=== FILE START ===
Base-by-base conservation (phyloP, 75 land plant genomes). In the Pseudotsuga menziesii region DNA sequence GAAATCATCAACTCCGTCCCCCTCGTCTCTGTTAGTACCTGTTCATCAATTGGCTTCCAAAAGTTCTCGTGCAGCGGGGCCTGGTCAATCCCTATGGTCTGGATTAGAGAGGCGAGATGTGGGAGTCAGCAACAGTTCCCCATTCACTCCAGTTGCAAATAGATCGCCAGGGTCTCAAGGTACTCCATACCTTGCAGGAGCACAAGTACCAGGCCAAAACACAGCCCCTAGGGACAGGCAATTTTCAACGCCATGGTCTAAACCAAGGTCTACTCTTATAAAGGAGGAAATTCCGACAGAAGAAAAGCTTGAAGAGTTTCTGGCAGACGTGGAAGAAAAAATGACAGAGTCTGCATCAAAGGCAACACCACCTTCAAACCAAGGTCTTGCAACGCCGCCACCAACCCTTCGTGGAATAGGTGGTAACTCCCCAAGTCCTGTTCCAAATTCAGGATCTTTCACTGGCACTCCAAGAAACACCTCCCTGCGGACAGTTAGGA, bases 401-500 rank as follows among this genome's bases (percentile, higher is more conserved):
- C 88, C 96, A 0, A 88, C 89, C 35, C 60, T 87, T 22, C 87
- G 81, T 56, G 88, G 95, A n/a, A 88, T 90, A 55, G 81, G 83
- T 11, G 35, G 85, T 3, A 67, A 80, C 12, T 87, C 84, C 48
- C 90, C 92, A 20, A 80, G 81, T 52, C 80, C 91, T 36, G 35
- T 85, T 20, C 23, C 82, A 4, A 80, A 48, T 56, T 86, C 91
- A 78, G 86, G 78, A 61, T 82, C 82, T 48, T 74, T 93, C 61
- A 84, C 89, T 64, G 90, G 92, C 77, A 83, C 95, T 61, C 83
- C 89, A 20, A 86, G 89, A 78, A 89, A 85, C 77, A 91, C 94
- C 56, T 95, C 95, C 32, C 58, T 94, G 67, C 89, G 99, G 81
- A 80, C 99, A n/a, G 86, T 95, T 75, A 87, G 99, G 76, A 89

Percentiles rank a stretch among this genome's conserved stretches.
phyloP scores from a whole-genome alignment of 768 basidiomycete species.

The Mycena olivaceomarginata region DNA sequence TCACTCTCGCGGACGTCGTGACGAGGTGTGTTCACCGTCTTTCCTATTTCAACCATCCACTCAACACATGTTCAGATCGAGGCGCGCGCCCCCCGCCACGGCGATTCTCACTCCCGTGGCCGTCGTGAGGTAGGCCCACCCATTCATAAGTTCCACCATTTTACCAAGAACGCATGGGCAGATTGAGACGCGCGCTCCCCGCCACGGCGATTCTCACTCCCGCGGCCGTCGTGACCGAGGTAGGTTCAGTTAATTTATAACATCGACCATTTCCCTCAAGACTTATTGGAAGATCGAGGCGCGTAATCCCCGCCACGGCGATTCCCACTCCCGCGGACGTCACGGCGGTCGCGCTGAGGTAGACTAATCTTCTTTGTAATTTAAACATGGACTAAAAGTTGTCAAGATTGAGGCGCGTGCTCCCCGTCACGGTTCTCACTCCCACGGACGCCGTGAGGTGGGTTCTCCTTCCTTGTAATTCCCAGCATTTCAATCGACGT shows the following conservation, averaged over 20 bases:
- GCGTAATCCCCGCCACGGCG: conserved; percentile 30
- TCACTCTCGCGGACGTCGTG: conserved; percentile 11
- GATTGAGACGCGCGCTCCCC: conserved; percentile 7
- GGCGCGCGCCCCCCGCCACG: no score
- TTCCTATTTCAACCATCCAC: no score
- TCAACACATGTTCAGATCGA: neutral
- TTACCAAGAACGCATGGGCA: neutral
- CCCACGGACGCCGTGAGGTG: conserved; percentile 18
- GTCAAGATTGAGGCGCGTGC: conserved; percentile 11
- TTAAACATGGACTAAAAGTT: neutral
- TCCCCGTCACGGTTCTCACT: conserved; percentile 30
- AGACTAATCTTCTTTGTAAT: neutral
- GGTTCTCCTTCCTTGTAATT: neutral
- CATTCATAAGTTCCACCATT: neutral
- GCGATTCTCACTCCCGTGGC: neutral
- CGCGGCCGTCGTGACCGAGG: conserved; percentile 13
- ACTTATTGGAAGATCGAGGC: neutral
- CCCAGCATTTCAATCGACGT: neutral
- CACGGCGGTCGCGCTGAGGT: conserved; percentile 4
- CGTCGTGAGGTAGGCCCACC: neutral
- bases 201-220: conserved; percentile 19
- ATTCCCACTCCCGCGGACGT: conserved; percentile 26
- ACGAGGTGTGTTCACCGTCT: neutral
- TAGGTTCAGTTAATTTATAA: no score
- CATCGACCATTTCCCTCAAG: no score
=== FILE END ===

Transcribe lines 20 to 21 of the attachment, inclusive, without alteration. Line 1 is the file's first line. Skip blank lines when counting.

- TCAACACATGTTCAGATCGA: neutral
- TTACCAAGAACGCATGGGCA: neutral